– Edited by Alison H. Deming and Lauret E. Savoy, The Colors of Nature: Culture, Identity, and the Natural World 

Green is for Nature

For over four decades, the rainbow Pride flag has been a symbol of hope and support for the LGBTQIA+ community. Mass Audubon is flying a newer version of the flag, the Progress Pride flag, to celebrate Pride Month at our wildlife sanctuaries. Learn more about the flag, what it means to Mass Audubon, and more ways to celebrate Pride outdoors.

Progress Pride Flag at Broadmoor

Get to Know the Flag

The original rainbow flag dates back to 1978, when it was first used in the San Francisco Gay Freedom Parade. It originally had eight colors (including pink and turquoise) but has since been trimmed down to six colors. Each stripe represents an important value: red is life, orange is healing, yellow is sunlight, blue is harmony, violet is spirit, and green is for nature. 

While the Progress Pride flag, developed by designer Daniel Quasar in 2018, still contains the original colors of the rainbow flag on one half, it also features five new colors that make up a chevron on the other half. The colors in these additional stripes represent gender non-conforming and transgender people (light blue, light pink, and white), People of Color (brown and black), and those living with AIDS (black). The triangle shape suggests forward progress, reflecting how far we have come and where we hope to get to in the future.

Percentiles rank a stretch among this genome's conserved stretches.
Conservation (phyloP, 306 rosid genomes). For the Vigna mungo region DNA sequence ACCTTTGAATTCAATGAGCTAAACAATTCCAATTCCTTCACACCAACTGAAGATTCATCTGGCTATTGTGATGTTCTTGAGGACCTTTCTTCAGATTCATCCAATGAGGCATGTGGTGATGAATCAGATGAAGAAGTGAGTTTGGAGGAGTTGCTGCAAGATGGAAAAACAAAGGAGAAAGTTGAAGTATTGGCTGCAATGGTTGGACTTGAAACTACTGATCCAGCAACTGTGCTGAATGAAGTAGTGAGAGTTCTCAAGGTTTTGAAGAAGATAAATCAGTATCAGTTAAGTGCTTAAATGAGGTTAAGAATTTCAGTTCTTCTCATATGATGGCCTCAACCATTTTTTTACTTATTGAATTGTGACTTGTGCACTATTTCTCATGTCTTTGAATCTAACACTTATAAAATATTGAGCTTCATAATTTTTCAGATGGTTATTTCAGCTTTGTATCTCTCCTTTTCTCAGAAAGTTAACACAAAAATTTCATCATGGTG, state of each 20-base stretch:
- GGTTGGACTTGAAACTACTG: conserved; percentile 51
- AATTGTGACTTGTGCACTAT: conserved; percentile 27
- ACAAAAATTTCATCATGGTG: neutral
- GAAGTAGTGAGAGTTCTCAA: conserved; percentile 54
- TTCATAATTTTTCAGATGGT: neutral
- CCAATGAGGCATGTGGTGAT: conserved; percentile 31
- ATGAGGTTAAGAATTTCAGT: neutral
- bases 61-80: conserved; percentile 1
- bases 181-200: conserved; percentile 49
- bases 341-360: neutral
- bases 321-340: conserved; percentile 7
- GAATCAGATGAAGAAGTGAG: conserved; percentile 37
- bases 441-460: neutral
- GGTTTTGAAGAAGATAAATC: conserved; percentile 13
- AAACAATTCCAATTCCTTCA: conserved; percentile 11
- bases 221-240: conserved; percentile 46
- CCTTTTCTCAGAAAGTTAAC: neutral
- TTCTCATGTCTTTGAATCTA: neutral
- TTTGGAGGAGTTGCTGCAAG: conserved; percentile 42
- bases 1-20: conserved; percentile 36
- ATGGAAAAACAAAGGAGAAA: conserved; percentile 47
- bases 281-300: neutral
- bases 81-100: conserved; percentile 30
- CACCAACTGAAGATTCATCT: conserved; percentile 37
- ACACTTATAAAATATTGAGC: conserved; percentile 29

Pride at Mass Audubon 

Nature is truly a place that welcomes everyone with open arms. No matter who you are or how you identify, the natural world offers an opportunity to find inner peace and love. The green stripe on the rainbow flag reminds us to do just that: seek out places that help us grow and prosper.  

Mass Audubon is dedicated to creating inclusive, equitable access to nature for people of all backgrounds and identities and making our wildlife sanctuaries a place of safety and belonging. Flying the Progress Pride flag demonstrates that commitment and acknowledges that Mass Audubon is made up of people with a broad range of identities—those who work at our organization and those who visit and support our efforts every single day. 

Throughout the month of June, Mass Audubon wildlife sanctuaries across the state are hosting Pride events for members of the LGBTQI2SA+ community. Relax at the Boston Nature Center in Mattapan for an LGBTQIA2S+ Afternoon, explore somewhere new at the Green is for Nature Pride Walk at Moose Hill Wildlife Sanctuary in Sharon, or join a Pride Month Game Night at Drumlin Farm in Lincoln. See all upcoming Pride events across our network of sanctuaries here

Celebrating Across Massachusetts 

© Jim Leahy

There are also plenty of other organizations hosting nature-based events for the LGBTQIA2S+ community during Pride Month.

Backpack through the wilderness with leaders from the Venture Out Project, or hike across New England with GayOutdoors. The Chiltern Mountain Club organizes outdoor activities for LGBTQI+ people, including canoeing, biking, camping, and more. 

Share Your Pride 

We hope you will spend time this Pride Month in nature. Tag us in all of your outdoor activities on Facebook, Instagram, and Twitter! We can’t wait to see how you explore nature and the color green.